That trend hasn't really reversed; that's not how things work for 35-year-old pitchers. But Keuchel was perfect for six-and-a-third innings on Sunday, and struck out his first three batters of the season; he faced 42 hitters before he struck one out, which was precisely twice as many as any Twins pitcher had ever faced before getting his first strikeout. Infielders Nick Gordon and Willians Astudillo both struck out their first hitter much more quickly during their turns mopping up blowouts. When Keuchel finally gave up a double to Bryan Reynolds, with one out in the seventh, the Twins pulled him in favor of Griffin Jax. The home fans gave Keuchel a standing ovation; Jax immediately struck out both batters he faced.

None of this is significant. The Twins are doing the absolute minimum amount of Trying To Compete necessary to qualify as actually doing it, and they are still more or less running away with a division that has, with the exception of one instant classic brawl, spent the entire season perfectly replicating the experience of waiting in a long line at a car rental place. The Pirates are doing even less than that. In the context of this series, what Keuchel did on Sunday was only barely notable; it was the second straight game in which Pittsburgh had been held without a hit or a walk over the first five innings. This is August, and this was some extremely August baseball.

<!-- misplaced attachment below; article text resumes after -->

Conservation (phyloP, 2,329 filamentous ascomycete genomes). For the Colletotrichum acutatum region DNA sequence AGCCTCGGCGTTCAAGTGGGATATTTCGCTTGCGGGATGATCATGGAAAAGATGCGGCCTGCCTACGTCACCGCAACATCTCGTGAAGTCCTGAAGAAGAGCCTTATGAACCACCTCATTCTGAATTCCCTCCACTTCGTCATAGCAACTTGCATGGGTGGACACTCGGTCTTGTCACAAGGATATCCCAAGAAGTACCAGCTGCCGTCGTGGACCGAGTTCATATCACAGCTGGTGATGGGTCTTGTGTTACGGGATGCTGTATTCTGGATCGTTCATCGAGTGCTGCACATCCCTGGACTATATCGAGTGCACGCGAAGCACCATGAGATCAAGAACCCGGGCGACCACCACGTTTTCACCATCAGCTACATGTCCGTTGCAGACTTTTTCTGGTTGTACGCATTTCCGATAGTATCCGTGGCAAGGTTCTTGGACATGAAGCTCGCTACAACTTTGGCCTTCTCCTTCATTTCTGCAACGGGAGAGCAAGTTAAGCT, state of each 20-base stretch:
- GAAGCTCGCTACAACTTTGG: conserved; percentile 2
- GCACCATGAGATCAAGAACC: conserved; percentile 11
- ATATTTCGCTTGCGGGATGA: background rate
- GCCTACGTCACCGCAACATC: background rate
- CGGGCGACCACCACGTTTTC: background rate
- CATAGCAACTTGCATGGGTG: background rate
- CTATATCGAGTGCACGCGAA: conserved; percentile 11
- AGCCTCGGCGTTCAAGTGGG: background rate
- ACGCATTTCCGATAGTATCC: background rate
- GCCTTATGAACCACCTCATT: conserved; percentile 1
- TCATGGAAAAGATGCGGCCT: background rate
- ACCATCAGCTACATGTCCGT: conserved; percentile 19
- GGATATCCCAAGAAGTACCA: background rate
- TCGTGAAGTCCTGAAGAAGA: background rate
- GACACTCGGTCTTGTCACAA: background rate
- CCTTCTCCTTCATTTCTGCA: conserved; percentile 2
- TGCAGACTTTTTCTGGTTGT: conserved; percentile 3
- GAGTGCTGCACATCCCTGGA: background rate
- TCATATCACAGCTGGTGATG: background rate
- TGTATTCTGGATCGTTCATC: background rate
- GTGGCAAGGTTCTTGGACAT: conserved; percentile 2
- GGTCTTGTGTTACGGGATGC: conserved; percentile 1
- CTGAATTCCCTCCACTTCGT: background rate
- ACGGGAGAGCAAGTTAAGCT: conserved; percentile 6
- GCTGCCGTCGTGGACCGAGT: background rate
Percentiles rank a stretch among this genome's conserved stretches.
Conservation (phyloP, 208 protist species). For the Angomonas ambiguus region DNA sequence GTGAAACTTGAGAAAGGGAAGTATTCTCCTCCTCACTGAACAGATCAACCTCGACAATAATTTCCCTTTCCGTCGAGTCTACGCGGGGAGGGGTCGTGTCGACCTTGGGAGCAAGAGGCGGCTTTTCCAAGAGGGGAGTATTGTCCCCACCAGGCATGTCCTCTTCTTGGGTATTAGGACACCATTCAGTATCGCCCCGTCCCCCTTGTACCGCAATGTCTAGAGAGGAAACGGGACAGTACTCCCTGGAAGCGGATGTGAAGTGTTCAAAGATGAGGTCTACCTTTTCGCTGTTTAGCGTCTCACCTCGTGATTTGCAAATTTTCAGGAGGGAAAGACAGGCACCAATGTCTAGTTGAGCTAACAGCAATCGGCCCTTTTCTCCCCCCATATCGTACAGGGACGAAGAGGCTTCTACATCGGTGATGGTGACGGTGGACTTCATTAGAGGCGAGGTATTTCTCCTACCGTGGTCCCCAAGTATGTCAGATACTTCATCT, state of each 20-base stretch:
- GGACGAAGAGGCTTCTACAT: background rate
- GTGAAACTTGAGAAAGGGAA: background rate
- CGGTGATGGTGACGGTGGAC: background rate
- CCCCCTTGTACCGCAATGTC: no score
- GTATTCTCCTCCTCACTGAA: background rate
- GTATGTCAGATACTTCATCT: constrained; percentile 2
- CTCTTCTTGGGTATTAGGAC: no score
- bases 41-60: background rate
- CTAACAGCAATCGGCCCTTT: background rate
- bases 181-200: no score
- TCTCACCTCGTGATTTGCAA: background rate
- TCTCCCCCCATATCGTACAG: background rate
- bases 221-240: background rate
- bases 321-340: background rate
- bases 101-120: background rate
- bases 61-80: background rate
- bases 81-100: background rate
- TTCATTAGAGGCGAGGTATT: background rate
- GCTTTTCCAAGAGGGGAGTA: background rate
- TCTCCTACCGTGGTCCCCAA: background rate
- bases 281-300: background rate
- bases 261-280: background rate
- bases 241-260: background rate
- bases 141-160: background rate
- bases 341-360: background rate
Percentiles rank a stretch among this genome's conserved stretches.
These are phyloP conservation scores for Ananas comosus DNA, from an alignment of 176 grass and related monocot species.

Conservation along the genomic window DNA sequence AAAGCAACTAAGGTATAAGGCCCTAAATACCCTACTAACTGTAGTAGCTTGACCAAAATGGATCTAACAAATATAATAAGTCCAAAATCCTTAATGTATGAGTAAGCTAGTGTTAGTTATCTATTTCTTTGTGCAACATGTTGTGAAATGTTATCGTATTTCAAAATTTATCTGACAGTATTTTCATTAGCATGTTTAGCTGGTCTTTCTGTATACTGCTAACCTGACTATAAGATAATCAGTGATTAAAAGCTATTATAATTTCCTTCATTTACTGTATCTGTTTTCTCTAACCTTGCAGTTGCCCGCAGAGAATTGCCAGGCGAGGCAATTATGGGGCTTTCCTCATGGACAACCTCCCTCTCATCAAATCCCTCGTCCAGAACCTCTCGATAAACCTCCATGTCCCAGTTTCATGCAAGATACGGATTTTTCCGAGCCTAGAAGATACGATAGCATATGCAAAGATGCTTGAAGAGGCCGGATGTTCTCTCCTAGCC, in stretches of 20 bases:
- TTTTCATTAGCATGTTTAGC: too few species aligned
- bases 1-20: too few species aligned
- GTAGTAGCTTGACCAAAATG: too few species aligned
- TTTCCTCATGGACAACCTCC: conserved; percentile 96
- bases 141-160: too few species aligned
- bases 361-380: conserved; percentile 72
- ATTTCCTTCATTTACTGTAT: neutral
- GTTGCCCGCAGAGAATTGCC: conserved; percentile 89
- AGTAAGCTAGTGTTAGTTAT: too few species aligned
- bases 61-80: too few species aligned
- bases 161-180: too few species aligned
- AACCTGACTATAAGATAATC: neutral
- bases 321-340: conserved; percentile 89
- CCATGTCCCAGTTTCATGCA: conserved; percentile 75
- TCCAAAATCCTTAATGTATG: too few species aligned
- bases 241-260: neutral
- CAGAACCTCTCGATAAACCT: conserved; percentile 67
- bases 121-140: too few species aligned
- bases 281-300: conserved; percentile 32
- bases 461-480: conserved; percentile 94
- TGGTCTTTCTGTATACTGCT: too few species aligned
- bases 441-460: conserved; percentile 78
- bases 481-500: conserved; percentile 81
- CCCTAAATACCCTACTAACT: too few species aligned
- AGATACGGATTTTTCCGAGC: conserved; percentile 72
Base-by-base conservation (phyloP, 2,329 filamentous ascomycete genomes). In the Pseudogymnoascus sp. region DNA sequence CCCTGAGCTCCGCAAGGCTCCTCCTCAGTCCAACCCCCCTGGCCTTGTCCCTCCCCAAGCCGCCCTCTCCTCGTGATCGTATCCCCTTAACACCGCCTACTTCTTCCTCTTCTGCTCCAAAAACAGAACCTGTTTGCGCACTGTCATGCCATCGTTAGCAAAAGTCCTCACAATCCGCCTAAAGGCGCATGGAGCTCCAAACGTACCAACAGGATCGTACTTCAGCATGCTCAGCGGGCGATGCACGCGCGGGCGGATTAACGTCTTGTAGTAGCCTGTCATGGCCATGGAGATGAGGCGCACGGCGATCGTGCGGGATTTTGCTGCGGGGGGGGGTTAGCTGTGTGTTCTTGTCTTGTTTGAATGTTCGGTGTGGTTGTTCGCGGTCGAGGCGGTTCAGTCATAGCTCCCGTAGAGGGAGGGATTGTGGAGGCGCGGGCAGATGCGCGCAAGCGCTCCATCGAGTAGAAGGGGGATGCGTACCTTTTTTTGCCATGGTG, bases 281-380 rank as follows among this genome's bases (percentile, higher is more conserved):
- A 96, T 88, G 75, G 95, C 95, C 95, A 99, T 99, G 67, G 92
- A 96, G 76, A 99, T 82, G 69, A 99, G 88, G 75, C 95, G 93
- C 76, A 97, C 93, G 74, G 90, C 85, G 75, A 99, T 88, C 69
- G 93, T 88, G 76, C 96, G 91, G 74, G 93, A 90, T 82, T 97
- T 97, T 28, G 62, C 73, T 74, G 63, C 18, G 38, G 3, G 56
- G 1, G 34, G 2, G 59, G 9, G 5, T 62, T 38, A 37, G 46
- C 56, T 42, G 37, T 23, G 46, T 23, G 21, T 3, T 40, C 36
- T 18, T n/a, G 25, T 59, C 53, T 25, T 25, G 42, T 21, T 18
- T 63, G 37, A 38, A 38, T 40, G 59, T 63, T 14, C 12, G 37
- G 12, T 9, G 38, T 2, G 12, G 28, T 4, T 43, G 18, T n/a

But for all the other things that it was, Keuchel's brief and low-intensity flirtation with perfection on Sunday was a reminder of just how many things can happen in baseball. It was unlikely that Keuchel, at this point in his career, would throw a perfect game, and as it turned out he did not. But unlikely things happen all the time, even in the squashed-flat and sun-dazed middle period of August, even in games between teams that are only grudgingly trying to make anything happen at all, and even when everything suggests that those things should not happen. As the man said, it just worked out the way it worked out. Dallas Keuchel, like everyone else, might be nearer to the end than he knows. He also might be nearer to perfect than anyone suspects.